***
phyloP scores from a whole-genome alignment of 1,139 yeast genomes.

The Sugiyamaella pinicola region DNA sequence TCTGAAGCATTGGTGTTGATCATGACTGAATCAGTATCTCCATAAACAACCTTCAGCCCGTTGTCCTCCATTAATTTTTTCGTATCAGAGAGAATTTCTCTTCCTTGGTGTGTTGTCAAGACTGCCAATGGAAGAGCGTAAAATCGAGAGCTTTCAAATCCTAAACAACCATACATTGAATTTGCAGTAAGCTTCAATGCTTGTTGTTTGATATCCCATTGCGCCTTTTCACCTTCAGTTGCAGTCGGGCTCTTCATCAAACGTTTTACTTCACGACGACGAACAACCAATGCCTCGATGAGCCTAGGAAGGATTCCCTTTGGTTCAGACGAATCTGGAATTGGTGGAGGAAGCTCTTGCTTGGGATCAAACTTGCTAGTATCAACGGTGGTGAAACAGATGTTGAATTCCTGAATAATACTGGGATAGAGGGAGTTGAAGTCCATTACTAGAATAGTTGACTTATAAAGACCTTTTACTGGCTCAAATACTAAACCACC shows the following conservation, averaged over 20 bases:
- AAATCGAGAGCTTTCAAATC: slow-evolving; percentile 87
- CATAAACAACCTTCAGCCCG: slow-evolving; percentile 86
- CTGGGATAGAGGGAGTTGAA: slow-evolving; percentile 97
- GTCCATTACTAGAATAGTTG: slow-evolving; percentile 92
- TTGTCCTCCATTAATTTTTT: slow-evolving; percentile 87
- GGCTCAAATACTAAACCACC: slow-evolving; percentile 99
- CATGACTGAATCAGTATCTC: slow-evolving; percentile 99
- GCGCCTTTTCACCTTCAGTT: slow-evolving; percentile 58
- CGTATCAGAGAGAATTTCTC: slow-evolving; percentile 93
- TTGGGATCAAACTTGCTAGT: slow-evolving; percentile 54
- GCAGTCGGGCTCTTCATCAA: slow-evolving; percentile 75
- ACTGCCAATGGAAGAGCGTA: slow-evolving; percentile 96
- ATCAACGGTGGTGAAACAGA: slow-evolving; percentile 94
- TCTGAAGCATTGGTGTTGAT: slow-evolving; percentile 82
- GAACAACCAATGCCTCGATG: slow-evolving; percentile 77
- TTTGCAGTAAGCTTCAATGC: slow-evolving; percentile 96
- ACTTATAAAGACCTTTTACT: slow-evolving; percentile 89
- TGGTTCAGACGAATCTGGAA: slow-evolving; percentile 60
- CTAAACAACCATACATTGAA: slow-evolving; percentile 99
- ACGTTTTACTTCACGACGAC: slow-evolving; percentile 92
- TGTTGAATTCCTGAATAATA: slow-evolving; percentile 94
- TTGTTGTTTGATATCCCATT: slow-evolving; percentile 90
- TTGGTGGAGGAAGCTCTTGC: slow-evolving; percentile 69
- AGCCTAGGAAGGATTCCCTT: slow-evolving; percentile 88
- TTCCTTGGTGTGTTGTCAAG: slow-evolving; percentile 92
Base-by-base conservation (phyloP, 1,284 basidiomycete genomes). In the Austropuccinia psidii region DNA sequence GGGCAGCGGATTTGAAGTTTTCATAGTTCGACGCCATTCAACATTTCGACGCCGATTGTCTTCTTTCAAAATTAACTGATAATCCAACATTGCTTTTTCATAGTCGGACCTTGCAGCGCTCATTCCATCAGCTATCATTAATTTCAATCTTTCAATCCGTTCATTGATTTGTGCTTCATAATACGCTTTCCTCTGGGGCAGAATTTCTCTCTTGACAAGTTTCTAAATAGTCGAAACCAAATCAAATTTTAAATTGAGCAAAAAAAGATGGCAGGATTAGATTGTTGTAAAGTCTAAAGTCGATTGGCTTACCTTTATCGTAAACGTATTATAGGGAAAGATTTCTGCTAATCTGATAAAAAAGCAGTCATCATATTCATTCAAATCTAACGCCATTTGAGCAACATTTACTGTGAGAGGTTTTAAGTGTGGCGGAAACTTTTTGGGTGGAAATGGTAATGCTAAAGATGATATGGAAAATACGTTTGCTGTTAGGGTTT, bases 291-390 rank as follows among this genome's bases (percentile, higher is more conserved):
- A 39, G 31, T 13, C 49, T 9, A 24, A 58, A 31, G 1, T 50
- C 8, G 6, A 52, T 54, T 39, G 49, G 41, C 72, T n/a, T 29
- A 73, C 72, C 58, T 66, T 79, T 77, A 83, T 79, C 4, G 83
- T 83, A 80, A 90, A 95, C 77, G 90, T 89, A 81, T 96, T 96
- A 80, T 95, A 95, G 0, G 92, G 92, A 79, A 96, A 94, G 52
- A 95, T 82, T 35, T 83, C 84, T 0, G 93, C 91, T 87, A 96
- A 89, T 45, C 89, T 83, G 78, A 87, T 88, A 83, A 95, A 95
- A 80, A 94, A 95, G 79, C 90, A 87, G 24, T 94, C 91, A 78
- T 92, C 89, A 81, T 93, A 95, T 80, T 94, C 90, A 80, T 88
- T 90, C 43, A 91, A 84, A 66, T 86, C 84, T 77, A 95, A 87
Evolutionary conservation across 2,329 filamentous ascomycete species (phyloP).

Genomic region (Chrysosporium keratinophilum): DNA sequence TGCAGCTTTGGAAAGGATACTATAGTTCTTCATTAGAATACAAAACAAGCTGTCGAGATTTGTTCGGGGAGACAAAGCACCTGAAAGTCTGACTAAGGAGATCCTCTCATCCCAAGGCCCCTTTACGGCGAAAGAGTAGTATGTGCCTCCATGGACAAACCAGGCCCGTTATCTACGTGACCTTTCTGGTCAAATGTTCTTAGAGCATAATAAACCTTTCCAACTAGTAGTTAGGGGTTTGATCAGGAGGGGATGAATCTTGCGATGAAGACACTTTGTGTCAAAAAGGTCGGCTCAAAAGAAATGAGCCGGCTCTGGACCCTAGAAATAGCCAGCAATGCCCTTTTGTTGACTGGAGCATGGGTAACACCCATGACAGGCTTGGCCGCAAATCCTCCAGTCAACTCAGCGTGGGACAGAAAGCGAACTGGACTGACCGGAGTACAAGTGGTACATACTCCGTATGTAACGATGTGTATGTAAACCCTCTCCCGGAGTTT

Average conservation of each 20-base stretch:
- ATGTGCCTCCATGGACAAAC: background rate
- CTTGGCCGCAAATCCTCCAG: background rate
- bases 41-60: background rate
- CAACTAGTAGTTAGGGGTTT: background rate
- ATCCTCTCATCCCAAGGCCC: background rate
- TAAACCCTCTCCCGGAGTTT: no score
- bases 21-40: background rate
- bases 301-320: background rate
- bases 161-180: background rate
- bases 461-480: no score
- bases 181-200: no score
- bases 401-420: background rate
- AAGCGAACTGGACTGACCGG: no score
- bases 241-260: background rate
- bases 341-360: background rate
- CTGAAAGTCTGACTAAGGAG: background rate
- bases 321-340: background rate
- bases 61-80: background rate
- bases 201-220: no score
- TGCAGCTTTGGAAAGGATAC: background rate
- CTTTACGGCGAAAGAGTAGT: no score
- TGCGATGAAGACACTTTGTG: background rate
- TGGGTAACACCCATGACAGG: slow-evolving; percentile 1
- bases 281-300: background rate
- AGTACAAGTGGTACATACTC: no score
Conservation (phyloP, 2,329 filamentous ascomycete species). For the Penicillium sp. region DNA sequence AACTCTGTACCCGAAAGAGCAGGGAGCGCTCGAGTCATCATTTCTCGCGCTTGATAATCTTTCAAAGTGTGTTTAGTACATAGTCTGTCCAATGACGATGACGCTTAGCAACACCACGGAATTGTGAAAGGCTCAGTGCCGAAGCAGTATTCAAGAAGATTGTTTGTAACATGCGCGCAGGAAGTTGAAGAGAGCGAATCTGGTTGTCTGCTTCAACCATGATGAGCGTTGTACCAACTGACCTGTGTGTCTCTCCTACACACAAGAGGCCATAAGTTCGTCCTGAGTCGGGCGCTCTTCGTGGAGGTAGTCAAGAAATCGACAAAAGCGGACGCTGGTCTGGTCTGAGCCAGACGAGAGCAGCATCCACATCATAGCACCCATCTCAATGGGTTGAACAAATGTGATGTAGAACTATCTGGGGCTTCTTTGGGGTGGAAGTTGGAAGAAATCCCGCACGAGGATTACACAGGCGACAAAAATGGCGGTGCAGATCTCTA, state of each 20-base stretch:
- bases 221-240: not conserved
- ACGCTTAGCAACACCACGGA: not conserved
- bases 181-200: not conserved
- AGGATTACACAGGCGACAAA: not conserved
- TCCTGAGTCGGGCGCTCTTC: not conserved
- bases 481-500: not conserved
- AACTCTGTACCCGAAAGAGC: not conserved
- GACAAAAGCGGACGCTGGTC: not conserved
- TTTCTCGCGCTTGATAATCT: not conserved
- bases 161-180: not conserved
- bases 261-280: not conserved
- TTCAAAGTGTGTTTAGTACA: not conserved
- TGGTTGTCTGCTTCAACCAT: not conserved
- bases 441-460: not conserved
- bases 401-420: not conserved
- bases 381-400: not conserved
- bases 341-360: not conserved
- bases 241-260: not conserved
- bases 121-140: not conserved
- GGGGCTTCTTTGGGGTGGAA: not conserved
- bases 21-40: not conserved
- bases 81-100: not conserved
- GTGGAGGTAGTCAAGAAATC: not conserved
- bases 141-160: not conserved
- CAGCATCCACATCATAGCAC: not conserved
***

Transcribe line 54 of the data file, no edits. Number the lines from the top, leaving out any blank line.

- AAGCGAACTGGACTGACCGG: no score